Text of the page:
From the archive. Two Days in America. 1929 P.


Two Days is the first VUFKU’s movie that was commercially released in the United States and became an object of a wide discussion in American press.


Two Days had its premiere on I/II this year in New York in the Film Gold Cinema theatre that was opened on that day for the first time. Modern architecture of the theatre and new means for screening (black walls and ceiling), that distinguish this theatre from others in the United States, along with its location in the centre of the ‘Bohemian’ district bordering on both purely American and émigré areas, aroused lively interest of the audience in the theatre opening and allowed to show Two Days to most diverse audience groups.

On I/II there was an open show for the representatives of art, literature, press and people from ‘lower circles’. The next day the theatre was opened for the public, and the New York press started commenting the film.

The film is there already for the third week. That testifies to its great success.

The first thing American critics got interested in is the issue of propaganda:

‘This movie that comes from Russia, – writes the New York Sun, – is again an obvious Soviet propaganda, but well-played and well-processed’.
‘The artistic side of the movie was not overloaded with propaganda as we could have expected from Stalin’s country’, – stressed New York’s The Times in amazement.

The New York cinema weekly Variety was most hard-hitting in its comments about Two Days, since it generally treats Soviet movies highly negatively. It qualifies Two Days as ‘an irritating foreign nonsense labeled as art, deprived of any inspiration and being the last manifestation of the brutality of acting, film director’s work and the script’.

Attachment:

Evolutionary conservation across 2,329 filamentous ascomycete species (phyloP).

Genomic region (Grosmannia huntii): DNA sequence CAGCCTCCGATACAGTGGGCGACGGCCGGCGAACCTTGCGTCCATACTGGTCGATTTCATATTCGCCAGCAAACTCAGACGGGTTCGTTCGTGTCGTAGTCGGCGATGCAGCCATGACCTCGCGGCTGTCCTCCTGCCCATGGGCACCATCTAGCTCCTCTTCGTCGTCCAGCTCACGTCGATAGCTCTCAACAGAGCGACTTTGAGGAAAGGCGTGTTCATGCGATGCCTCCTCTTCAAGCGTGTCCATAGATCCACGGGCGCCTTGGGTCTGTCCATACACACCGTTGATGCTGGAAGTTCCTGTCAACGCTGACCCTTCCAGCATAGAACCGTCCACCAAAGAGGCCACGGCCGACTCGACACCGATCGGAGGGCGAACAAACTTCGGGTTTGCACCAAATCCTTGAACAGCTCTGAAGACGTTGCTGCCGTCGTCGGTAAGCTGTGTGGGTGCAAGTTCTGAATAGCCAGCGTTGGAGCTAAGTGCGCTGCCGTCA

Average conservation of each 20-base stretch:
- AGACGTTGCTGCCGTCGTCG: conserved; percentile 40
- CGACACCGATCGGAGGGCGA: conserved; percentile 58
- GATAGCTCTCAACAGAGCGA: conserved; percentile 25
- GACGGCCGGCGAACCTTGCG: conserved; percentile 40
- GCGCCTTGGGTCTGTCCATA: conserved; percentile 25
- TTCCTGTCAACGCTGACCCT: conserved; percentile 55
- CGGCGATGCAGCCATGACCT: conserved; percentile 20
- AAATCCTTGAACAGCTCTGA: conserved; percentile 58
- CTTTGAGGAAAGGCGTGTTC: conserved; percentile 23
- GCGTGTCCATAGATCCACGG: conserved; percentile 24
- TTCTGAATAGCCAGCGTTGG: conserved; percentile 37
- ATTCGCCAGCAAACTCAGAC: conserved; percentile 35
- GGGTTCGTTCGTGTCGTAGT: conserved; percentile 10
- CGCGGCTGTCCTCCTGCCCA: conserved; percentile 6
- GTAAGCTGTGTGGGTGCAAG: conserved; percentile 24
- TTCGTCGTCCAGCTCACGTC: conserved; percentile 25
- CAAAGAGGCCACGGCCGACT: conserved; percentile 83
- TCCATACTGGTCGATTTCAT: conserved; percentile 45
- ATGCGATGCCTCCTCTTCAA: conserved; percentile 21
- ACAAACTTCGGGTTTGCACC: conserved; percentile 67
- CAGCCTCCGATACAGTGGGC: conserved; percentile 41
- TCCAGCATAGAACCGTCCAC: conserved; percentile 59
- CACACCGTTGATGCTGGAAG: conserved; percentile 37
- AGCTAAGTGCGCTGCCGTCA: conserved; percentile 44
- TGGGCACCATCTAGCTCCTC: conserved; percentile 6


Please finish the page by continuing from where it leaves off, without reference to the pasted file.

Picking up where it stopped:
American film critics, reflecting in general the tastes of the wider audience, claim that two Days is too hard a movie, cruel, tragic, that is shows some unpleasant reality details. In general, this movie does not correspond to the key requirement of American movies: to provide entertainment and to promote digestion. Well, yes!

As far as acting of I. Zamychlovskyi performing the key role of the old servant in Two Days is concerned, we can read the most about him:

‘He humanizes his part very well’ (New York Times); ‘he provides authentic acting, often causing empathy, though not feelings’, ‘Zamychkovskyi, acting the part of the old servant, provides a very realistic and impressive portrait. In his well-planned and detailed acting he resembles Emil Jannings’ (World); ‘he plays his part in a detailed way and provides a complete and interesting type (Forwerts); ‘Zamychkovskyi cannot be compared to any other actor’ (Tag).

Besides that, we come across the following general remarks:
’A breath of realism, convincing seriousness and dull power can be felt in the movie, – that all definitely impresses. The movie Two Days differs from all other Soviet movies we have watched in that it focuses dramatic tension not on the masses but on individuals’ (New York Herald Tribune).

‘This movie provides a very live picture of the events in Ukraine at the moment when the old regime was escaping and when any minute you could expect an attack of the Red Cavalry. These events were played with such tension and so little attention to theatre traditions that we often have to remind ourselves that this is a game movie, and not an authentic film chronicle (World).